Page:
Fashion Gets in Line

A sure sign of fashion’s farewell to the romantic and sometimes ornate motifs of the past several seasons is the linear look, which is coming on strong for spring and summer, especially line-style bracelets and vertical-bar-like motifs. Bars in gold, platinum, or silver-in finished metal or gem-intensive, on the end of a lariat chain or hanging as a pendant-are the trend of the moment. At the same time, the look of the line (thanks, undoubtedly, to De Beers’ touting of the line bracelet) is hot not only in bracelets but also in earrings, necklaces, and rings.

The appeal of this motif isn’t difficult to trace. Like all fashion trends, it ties neatly into the socioeconomic state of the world at the moment. With consumers and businesspeople alike feeling the pinch after years of boom, it’s time for a paring down. But note: Trimming doesn’t mean eliminating. The idea isn’t minimalism, but rather an attempt to show the sleeker, tougher-but still feminine-side of jewelry. Sound impossible? Not according to fashion designers who mixed masculine military lines with sexy miniskirts.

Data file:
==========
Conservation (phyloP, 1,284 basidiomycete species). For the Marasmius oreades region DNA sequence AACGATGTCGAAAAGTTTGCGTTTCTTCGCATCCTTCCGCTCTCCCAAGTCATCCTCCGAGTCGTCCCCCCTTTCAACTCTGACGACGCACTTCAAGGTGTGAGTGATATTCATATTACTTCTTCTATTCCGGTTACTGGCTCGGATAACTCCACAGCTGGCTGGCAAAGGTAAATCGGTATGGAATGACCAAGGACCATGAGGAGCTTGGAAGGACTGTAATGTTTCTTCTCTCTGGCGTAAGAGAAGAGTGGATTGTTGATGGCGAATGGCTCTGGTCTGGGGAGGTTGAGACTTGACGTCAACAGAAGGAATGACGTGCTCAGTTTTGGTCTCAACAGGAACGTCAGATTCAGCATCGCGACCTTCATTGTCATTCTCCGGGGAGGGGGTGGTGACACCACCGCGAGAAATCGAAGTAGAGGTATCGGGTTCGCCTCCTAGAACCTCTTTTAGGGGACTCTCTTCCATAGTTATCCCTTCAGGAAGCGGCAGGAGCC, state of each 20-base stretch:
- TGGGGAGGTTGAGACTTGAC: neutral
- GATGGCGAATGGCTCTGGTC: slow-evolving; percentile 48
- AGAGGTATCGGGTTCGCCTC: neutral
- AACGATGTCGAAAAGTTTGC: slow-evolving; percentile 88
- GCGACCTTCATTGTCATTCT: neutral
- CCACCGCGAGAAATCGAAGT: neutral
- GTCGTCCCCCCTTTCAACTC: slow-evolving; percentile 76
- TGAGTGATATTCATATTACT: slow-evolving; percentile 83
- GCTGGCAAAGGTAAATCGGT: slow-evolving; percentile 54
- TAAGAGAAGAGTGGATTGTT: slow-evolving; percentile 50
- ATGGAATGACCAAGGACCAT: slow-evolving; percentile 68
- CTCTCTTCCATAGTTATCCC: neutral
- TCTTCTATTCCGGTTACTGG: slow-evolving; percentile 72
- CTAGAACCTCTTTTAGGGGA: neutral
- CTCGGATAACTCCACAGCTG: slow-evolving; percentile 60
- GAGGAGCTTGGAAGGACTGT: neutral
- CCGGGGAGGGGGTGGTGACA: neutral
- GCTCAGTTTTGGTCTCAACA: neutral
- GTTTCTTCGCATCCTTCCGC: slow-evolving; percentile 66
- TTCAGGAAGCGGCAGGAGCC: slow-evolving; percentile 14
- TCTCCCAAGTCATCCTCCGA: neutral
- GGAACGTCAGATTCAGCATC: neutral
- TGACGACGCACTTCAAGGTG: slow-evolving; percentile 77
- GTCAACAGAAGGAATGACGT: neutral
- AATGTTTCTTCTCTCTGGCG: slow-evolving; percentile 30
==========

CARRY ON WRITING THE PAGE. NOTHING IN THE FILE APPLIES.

Like that blending of themes, jewelry featuring linear motifs is simple and sleek, yet its austerity is softened intrinsically by precious metals and gems-especially color. For the first time in a few years, that ’90s credo-“less is more”-is creeping back into fashion lingo, this time meaning less fussiness and more substance.

The Consumer Trends Institute, for example, notes simplification as one of the most important socioeconomic trends for retailers to understand in the coming decade. In fashion, that translates into the strong surge of black-and-white styles on designer’s runways. Ralph Lauren was one of several whose 2001 looks included a bold yet simple contrast. (Lauren’s interpretation was a white shift dress with linear black trim). In jewelry, the look equals pieces like the diamond line bracelets being trumpeted by De Beers.

For jewelers wary of passing fads, the good news is that De Beers is planning to continue its blitz in consumer media to promote the line bracelet throughout 2001. While De Beers is focusing on upscale, higher-priced bracelets, the campaign focuses on the product rather than on the general diamond category. Ad copy, such as “the mystery of a curve, the clarity of a line,” will emphasize the image of a line. For that reason, trend watchers can expect that the linear motif itself, rather than just the stones, will gain momentum among consumers throughout the year.